Brooklyn’s Family Court celebrates Black History Month
The Kings County Family Court hosted its second annual Black History Month celebration at its courthouse on Thursday with a powerfully energetic program of special guests and a musical performance.
“The theme of this year’s Black History Month celebration is a ‘Celebration of Black Life, History and Culture,’” said Hon. Jeanette Ruiz, supervising judge of the Family Court. “Our program today really exemplifies history and culture.
“Our keynote speaker, Hon. Sheila Abdus-Salaam, is the embodiment of history as the first African-American woman to be appointed to the highest court of our state,” Ruiz said.
The program was kicked off by students from the Urban Assembly School for Law and Justice, who led the courthouse in singing “Lift Every Voice and Sing.” Hon. Jacqueline D. Williams gave brief remarks before Ama Dwimoh presented the court with a proclamation from Borough President Eric Adams. Hon. W. Franc Perry also read a statement from Chief Judge Jonathan Lippman.
There was a special acknowledgement for Hon. Michael Milsap, who has recently left the Brooklyn Family Court to serve as a judge in the Bronx. Richard Spegele gave a touching introduction before his friend got up and spoke about what an honor it was to receive special acknowledgement from the court.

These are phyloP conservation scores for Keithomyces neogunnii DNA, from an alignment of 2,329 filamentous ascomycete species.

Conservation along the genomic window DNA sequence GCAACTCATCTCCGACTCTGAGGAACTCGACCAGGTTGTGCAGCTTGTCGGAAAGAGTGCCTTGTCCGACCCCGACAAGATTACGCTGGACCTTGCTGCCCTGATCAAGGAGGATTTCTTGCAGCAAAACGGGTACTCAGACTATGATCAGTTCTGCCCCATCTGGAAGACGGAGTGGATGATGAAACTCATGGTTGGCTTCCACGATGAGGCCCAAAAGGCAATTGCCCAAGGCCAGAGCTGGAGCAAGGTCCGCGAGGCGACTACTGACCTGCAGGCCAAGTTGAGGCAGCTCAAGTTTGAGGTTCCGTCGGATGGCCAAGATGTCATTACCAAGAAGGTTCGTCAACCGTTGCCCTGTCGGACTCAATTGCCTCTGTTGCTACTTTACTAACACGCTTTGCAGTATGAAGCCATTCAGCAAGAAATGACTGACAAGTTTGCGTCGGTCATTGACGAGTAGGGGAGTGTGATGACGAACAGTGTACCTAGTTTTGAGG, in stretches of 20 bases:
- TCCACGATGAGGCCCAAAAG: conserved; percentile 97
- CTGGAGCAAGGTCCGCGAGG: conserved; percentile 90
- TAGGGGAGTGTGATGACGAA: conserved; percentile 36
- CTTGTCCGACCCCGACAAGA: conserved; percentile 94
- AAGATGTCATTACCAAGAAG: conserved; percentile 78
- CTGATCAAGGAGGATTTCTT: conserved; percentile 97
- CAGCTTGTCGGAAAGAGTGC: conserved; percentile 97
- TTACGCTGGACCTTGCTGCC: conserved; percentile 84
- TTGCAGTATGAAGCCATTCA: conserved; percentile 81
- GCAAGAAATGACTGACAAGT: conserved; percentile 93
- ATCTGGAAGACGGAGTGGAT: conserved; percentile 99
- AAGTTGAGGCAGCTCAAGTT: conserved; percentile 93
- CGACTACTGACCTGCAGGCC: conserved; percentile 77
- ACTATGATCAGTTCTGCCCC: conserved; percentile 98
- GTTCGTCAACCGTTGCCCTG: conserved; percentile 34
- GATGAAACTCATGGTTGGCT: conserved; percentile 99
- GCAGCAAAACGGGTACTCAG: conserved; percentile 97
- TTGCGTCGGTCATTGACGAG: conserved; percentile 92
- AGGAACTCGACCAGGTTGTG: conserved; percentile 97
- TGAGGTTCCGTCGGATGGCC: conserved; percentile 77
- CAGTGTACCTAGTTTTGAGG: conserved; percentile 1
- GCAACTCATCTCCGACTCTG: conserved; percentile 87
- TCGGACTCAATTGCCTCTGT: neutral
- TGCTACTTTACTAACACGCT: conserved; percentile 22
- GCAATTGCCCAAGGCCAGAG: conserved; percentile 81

“I was being told that I was invited to this celebration, but I did not know that I was being recognized like this,” Milsap said. “This has been my home, and all of you have been my family. All of the things I’ve accomplished on a professional level, I would not have done without all of the people that work diligently at this court.”
Ruiz introduced Hon. Sheila Abdus-Salaam, the keynote speaker. Abdus-Salaam discussed her roots and her unlikely ascension to the New York State Court of Appeals, where she became the first African-American woman appointed to the court.
Abdus-Salaam credited her mother’s effort as well as her heroes including Shirley Chisholm, the first African-American woman elected to the House of Representatives in 1968, and Constance Baker Motley, the first African-American woman elected to the New York State Senate and to the position of Manhattan borough president and first named to a federal judgeship.
“If my mother wasn’t such a smart and resourceful woman, I might have ended up in foster care or worse,” Abdus-Salaam said. “Although she dropped out of school, my mother realized that a good education would help us escape the poverty that we were trapped in.”
The program ended with a performance called “Mookestueck,” which was written by Brooklyn composer Alvin Singleton and performed by violist Martha Mooke.
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